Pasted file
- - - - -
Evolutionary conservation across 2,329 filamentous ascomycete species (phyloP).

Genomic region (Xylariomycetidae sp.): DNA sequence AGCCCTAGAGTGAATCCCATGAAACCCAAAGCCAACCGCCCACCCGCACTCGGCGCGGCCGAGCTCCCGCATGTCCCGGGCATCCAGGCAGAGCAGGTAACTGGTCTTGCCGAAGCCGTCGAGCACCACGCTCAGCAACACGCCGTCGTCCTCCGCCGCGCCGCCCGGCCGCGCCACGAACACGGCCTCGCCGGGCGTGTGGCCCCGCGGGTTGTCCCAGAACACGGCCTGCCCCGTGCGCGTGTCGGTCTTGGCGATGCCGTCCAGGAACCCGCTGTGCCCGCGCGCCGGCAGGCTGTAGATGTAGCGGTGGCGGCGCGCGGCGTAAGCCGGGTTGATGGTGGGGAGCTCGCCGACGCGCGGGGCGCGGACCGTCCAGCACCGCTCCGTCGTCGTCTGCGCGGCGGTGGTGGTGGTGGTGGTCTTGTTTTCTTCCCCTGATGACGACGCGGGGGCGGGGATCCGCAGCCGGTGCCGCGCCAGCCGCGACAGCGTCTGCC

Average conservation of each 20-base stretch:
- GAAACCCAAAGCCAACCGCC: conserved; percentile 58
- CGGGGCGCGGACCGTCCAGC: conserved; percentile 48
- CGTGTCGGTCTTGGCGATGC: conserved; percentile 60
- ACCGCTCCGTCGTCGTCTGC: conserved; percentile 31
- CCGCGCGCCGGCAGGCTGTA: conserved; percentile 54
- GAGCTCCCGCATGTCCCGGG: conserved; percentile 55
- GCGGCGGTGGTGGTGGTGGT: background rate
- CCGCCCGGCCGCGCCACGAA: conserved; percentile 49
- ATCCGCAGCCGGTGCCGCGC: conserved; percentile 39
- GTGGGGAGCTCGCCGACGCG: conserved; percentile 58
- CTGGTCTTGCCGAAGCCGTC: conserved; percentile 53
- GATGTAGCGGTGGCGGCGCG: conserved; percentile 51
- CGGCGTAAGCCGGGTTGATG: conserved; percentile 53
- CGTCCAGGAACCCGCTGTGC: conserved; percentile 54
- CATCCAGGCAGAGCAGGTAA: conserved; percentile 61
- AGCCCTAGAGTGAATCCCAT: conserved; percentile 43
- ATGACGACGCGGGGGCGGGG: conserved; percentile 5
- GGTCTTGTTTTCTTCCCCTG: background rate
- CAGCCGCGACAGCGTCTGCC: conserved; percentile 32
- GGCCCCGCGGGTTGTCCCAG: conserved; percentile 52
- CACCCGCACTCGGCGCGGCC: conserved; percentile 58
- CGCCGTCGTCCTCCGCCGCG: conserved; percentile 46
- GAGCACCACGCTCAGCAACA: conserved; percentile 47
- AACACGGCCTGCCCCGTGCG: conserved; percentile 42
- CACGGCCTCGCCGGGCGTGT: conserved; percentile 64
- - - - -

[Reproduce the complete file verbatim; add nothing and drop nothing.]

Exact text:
Evolutionary conservation across 2,329 filamentous ascomycete species (phyloP).

Genomic region (Xylariomycetidae sp.): DNA sequence AGCCCTAGAGTGAATCCCATGAAACCCAAAGCCAACCGCCCACCCGCACTCGGCGCGGCCGAGCTCCCGCATGTCCCGGGCATCCAGGCAGAGCAGGTAACTGGTCTTGCCGAAGCCGTCGAGCACCACGCTCAGCAACACGCCGTCGTCCTCCGCCGCGCCGCCCGGCCGCGCCACGAACACGGCCTCGCCGGGCGTGTGGCCCCGCGGGTTGTCCCAGAACACGGCCTGCCCCGTGCGCGTGTCGGTCTTGGCGATGCCGTCCAGGAACCCGCTGTGCCCGCGCGCCGGCAGGCTGTAGATGTAGCGGTGGCGGCGCGCGGCGTAAGCCGGGTTGATGGTGGGGAGCTCGCCGACGCGCGGGGCGCGGACCGTCCAGCACCGCTCCGTCGTCGTCTGCGCGGCGGTGGTGGTGGTGGTGGTCTTGTTTTCTTCCCCTGATGACGACGCGGGGGCGGGGATCCGCAGCCGGTGCCGCGCCAGCCGCGACAGCGTCTGCC

Average conservation of each 20-base stretch:
- GAAACCCAAAGCCAACCGCC: conserved; percentile 58
- CGGGGCGCGGACCGTCCAGC: conserved; percentile 48
- CGTGTCGGTCTTGGCGATGC: conserved; percentile 60
- ACCGCTCCGTCGTCGTCTGC: conserved; percentile 31
- CCGCGCGCCGGCAGGCTGTA: conserved; percentile 54
- GAGCTCCCGCATGTCCCGGG: conserved; percentile 55
- GCGGCGGTGGTGGTGGTGGT: background rate
- CCGCCCGGCCGCGCCACGAA: conserved; percentile 49
- ATCCGCAGCCGGTGCCGCGC: conserved; percentile 39
- GTGGGGAGCTCGCCGACGCG: conserved; percentile 58
- CTGGTCTTGCCGAAGCCGTC: conserved; percentile 53
- GATGTAGCGGTGGCGGCGCG: conserved; percentile 51
- CGGCGTAAGCCGGGTTGATG: conserved; percentile 53
- CGTCCAGGAACCCGCTGTGC: conserved; percentile 54
- CATCCAGGCAGAGCAGGTAA: conserved; percentile 61
- AGCCCTAGAGTGAATCCCAT: conserved; percentile 43
- ATGACGACGCGGGGGCGGGG: conserved; percentile 5
- GGTCTTGTTTTCTTCCCCTG: background rate
- CAGCCGCGACAGCGTCTGCC: conserved; percentile 32
- GGCCCCGCGGGTTGTCCCAG: conserved; percentile 52
- CACCCGCACTCGGCGCGGCC: conserved; percentile 58
- CGCCGTCGTCCTCCGCCGCG: conserved; percentile 46
- GAGCACCACGCTCAGCAACA: conserved; percentile 47
- AACACGGCCTGCCCCGTGCG: conserved; percentile 42
- CACGGCCTCGCCGGGCGTGT: conserved; percentile 64